The final few miles felt like someone was messing with me. “How can this have only been 1 mile”, as I crossed off another marker. As you approach Embankment, another iconic area of the London Marathon, you are surrounded by spectators. It’s really needed by that stage, it was now where I finally had to ease off a little so that I could stretch out the cramp. I didn’t want to stop as I knew I would struggle to get going again, so I walked really fast for about 60 seconds. This gave me a chance to gather my thoughts, it also inadvertently generated a lot of support from the crowd so I stepped it up and powered on.
As I strode towards Big Ben and the final stages I had one final chance to run in and grab a hug from my support team, who were incredible on the day. Once you have passed Big Ben, which chimed 3pm as I ambled by, you move into metres to go rather than miles. Every single metre felt like a mile. At the one kilometre remaining mark, you are pretty much parallel to the finish line – but you can’t see it. The markers start to fall. 800 metres to go. 600 metres to go. 400 metres to go.
You’ve just finished the London Marathon
The finish line for the London Marathon is on the Mall, directly in front of Buckingham Palace. So you turn the penultimate corner, give the Queen a wave and take a deep breath for the final push. As you turn the last corner, you can see the finish line but it looks so far away! It was at this point where I just soaked it all in. People are cheering, I waved at random strangers. The closer I got to the line, the more my mind started to work. What the hell have I just done? Do I need to smile in case I’m in a photo? What will happen when I stop running? The metres tick away and before you know it, the big red finish line is right in front of you.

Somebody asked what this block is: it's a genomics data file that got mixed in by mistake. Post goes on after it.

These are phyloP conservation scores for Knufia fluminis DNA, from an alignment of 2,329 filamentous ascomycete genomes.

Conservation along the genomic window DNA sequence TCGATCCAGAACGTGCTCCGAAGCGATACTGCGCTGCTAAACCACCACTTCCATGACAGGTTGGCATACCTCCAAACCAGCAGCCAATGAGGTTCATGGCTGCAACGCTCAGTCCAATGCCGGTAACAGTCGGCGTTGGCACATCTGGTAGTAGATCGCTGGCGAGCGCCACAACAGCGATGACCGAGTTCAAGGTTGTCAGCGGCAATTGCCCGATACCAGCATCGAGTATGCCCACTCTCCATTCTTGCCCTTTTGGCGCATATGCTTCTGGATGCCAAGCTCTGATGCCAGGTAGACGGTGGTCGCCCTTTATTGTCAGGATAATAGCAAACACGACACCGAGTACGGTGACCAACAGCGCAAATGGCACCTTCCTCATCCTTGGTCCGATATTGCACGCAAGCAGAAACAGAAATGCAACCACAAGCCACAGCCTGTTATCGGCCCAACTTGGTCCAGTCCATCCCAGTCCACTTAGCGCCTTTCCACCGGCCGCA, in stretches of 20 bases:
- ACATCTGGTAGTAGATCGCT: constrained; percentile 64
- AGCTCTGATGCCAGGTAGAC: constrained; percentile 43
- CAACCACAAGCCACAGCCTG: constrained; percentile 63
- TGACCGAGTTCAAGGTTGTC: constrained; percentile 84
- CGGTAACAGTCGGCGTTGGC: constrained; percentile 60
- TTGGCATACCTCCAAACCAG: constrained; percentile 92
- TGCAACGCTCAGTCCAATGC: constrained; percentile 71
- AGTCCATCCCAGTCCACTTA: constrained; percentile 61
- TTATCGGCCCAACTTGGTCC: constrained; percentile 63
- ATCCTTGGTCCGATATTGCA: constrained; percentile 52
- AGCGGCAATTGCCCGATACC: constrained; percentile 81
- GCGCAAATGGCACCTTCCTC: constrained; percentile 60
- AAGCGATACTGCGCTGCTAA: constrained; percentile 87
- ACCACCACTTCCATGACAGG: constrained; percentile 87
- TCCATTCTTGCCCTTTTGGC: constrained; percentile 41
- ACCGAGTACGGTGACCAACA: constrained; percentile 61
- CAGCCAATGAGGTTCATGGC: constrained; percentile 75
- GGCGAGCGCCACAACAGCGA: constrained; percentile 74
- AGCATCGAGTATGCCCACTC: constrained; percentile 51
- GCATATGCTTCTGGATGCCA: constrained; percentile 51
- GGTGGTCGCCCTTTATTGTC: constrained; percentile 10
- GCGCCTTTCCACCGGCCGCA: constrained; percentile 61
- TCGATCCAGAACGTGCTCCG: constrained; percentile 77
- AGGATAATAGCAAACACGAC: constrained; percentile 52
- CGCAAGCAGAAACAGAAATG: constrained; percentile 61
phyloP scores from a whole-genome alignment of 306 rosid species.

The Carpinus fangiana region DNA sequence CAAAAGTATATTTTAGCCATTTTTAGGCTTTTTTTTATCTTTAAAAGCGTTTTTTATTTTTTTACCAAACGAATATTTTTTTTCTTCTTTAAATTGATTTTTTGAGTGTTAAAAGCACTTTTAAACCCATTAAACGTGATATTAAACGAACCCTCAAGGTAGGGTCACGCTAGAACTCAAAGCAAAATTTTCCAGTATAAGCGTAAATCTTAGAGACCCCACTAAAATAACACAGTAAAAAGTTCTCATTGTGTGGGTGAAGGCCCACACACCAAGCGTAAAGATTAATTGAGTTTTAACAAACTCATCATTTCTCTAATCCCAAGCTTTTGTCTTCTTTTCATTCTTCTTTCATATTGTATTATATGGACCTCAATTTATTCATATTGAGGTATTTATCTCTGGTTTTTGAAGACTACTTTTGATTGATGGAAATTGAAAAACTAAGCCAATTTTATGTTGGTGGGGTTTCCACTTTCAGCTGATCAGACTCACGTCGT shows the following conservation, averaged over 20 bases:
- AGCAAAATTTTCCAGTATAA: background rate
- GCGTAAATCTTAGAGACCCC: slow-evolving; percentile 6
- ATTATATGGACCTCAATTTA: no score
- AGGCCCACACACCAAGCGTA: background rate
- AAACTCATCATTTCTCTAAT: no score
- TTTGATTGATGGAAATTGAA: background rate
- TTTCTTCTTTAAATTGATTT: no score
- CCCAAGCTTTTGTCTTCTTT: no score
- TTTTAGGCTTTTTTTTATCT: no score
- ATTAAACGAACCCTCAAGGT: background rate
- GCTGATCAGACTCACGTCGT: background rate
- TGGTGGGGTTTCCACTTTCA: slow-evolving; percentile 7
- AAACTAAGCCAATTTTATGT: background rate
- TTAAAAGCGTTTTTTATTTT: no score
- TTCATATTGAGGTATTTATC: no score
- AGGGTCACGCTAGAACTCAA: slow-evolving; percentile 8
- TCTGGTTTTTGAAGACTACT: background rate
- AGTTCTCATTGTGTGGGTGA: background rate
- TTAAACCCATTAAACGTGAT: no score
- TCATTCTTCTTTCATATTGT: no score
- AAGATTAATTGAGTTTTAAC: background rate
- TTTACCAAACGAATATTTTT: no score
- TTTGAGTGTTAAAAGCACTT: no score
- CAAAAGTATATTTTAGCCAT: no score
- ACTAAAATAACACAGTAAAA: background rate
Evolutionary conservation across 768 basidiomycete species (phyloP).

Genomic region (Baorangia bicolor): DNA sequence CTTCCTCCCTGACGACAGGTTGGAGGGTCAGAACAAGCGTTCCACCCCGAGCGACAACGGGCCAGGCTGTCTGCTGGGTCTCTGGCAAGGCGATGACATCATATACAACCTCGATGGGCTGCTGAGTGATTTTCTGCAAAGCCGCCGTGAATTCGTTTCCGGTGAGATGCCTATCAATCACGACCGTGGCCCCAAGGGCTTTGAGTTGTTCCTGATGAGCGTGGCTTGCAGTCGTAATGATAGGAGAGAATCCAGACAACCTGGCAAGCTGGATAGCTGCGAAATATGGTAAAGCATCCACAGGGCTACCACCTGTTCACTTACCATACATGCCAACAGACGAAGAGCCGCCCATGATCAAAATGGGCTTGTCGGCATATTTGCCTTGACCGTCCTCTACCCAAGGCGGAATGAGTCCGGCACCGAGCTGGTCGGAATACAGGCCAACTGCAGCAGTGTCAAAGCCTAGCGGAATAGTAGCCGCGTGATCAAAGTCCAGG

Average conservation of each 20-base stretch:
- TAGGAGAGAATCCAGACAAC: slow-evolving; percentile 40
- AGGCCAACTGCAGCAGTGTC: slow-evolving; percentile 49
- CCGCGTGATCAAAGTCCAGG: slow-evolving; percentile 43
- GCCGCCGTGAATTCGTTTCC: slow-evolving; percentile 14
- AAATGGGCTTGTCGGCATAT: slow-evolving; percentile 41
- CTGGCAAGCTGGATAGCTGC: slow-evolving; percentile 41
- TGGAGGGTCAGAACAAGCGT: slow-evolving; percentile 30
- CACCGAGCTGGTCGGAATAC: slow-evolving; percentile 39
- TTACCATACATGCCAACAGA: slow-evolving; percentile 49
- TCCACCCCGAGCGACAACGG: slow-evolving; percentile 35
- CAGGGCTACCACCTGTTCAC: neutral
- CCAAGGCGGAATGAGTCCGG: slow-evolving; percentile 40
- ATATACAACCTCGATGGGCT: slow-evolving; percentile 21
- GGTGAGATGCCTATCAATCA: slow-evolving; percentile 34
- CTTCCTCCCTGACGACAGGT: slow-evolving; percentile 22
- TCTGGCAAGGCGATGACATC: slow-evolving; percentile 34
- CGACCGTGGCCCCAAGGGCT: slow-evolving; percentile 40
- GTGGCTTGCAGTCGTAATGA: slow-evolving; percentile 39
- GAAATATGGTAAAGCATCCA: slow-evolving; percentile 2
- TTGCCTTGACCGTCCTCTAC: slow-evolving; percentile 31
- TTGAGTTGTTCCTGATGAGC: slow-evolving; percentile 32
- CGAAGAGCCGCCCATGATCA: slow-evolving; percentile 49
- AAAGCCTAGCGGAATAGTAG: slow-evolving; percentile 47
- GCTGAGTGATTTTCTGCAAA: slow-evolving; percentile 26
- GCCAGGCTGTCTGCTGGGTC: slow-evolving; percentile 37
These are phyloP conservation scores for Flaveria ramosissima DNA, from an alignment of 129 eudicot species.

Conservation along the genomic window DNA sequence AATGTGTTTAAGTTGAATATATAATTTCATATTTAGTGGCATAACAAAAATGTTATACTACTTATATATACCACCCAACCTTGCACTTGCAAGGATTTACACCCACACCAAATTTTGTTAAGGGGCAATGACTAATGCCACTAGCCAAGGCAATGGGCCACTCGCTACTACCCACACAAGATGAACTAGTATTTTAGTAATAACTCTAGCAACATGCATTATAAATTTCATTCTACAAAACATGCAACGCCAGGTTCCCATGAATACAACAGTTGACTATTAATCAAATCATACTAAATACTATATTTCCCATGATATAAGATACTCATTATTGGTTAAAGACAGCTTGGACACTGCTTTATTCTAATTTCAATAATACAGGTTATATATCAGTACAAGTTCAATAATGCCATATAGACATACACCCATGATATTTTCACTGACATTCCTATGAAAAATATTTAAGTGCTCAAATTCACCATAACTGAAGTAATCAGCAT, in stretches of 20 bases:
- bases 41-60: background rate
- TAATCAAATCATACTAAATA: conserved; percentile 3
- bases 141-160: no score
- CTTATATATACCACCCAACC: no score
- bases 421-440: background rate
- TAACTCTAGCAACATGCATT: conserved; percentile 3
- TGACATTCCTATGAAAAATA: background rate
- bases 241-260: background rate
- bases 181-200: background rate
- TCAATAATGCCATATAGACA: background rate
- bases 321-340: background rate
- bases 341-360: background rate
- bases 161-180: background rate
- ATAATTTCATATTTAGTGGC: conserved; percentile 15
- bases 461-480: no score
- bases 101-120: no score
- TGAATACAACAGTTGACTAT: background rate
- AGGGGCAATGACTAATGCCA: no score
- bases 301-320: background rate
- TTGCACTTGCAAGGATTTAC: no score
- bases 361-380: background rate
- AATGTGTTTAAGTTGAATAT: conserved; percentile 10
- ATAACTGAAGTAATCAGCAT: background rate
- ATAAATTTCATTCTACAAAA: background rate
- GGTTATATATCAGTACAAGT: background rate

As I crossed the line and started to slow, my legs had no idea what to do. They were not running, but not really walking either. More wobbling really. Fortunately, the excellent volunteers are on hand to shepherd you in the right direction to collect your reward. Your medal!
Apparently, only around 1-2% of the population run a marathon. The feeling you get when you finish (and look beyond the pain) is enormous satisfaction. I was raising money for charity so pleased that I had done what I intended. I was also pushing myself to be better and I feel that I ticked that box too.
Would I run another one? Maybe ask me in a few weeks when my legs stop hurting.
If you would like to sponsor me, all donations are gratefully received and you can do so here
If you fancy watching my London Marathon highlights, I made a little vlog.